Science

Are deer the new moa revisited: the MythBusters episode - Lost Worlds, Vanished Lives

Nic Rawlence Apr 21, 2019

In a rockshelter at the base of a giant two-storey house-sized boulder, Jamie and Janet strike pay dirt. A few centimetres under the floor of this dry overhang are the tell tale signs of a prehistoric megafaunal latrine. We’re going on a moa hunt: bones and coprolites can be found under giant boulders like this one. Photo courtesy of … Read More

Fighting fungi with feijoa - Guest Work

Guest Author Apr 12, 2019

Dr Andrew Munkacsi Many of us have heard of antibiotic-resistant bacteria, either through the media or perhaps knowing someone who died from such a bacterial infection. Just as there are bacterial infections resistant to antibiotics, there are fungal infections resistant to antifungal drugs.    Fungi are microbial organisms (not visible to the naked eye) that can infect plants, animals and humans. Read More

The replication crisis is good for science - Guest Work

Guest Author Apr 10, 2019

Eric Loken, University of Connecticut Science is in the midst of a crisis: A surprising fraction of published studies fail to replicate when the procedures are repeated. For example, take the study, published in 2007, that claimed that tricky math problems requiring careful thought are easier to solve when presented in a fuzzy font. When researchers found … Read More

Slow-slip event off the coast of Gisborne - News

Guest Author Apr 05, 2019

Dr Laura Wallace Scientists have been monitoring a slow-slip event that started in the last week off the east coast near Gisborne. Slow-slip movement model showing direction of movement of GeoNet GPS sites and amount of displacement at the plate boundary. So far we’ve recorded 10-15 cm of movement at the red area. Slow-slip events are quite common in … Read More

A long read, and a tricky jigsaw puzzle - Genomics Aotearoa

Genomics Aotearoa Apr 05, 2019

Peter Dearden Sequencing is an essential part of creating a genome, be it human, stick insect, kākāpō or sheep (all genomes Genomics Aotearoa is currently working on). But what is sequencing, how does it work, and why does it take so long?  And why does it matter to us? Sequencing is a laboratory process where segments of DNA base pairs … Read More

Orbit of the newly-launched R3D2 satellite - Out of Space

Duncan Steel Apr 02, 2019

Last Friday Rocket Lab successfully launched another satellite from the Mahia Peninsula. In this post I describe the satellite’s orbital path, and how it will slowly vary in time over the next week.  Rocket Lab successfully launched another satellite into orbit from the Mahia Peninsula soon after midday last Friday (March 29th), a wonderful achievement. Well done to … Read More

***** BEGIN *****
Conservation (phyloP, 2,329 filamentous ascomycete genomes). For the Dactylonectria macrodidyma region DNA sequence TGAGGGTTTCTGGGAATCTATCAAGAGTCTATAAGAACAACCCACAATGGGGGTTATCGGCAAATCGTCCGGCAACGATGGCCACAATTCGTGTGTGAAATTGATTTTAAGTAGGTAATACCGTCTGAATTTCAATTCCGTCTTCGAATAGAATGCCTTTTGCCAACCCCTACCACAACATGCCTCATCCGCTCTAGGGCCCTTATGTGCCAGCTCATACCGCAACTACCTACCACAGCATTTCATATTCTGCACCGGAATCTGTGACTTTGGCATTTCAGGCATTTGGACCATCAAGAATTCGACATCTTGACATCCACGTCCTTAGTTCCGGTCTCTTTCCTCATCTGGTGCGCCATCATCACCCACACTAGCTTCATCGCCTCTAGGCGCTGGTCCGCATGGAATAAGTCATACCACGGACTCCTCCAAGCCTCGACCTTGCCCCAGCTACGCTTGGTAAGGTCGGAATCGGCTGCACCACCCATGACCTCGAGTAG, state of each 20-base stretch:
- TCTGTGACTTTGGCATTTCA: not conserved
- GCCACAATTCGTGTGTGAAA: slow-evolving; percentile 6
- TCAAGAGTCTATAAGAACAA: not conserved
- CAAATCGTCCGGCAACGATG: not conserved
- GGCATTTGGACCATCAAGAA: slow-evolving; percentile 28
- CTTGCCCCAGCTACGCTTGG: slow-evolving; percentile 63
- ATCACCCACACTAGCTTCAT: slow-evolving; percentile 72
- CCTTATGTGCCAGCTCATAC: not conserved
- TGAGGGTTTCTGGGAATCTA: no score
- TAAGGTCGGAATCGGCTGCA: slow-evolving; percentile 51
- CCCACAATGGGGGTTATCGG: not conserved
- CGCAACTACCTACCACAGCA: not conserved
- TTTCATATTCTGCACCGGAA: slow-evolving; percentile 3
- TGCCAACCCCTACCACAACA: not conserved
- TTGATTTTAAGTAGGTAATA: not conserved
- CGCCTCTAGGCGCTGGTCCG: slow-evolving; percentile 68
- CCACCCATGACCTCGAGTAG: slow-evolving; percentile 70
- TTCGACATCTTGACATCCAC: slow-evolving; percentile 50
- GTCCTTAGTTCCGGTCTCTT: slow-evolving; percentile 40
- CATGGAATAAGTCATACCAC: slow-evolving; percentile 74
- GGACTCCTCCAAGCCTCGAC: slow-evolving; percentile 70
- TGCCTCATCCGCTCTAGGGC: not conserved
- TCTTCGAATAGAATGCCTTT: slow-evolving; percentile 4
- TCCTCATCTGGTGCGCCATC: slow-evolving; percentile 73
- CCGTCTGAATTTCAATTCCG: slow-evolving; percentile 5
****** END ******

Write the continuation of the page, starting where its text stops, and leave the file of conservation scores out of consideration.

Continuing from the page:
The NZ Aerospace Challenge - Out of Space

Duncan Steel Mar 31, 2019

An open competition soon to start will provide a wonderful opportunity for smart people of any age in New Zealand to take on the challenge of how we might assess water and soil pollution using satellite and drone data. What they might choose to do in attacking such environmental problems is limited only by their imaginations, and technical capabilities. All … Read More

Happy New Year (and a missed Easter) - Out of Space

Duncan Steel Mar 25, 2019

As I write it is March 25th, which was the date of New Year in Great Britain and its colonies until 1752. Indeed, throughout history it was a common date for the start of the civil year in a wide range of European states and principalities, being the traditional date of the vernal equinox, and so the beginning … Read More

Does Earth have a natural prime meridian? - Out of Space

Duncan Steel Mar 20, 2019

We are generally habituated to using the Greenwich meridian as the global standard for mapping and time-keeping, despite it being only 135 years since its adoption. As I show here, if the Catholic Church had adopted in 1582 a more-precise calendar in terms of year length then a natural prime meridian results, in a location that might appear surprising. Read More

On the Shoulders of Giants? - Out of Space

Duncan Steel Mar 16, 2019

Isaac Newton is often thought to be the inventor of the apparently self-deprecating phrase ‘If I have seen further it is by standing on the shoulders of giants’, but he was not: actually it had been in use for over 500 years before he repeated it in 1675. Of more significance is that Newton wrote it in a letter to … Read More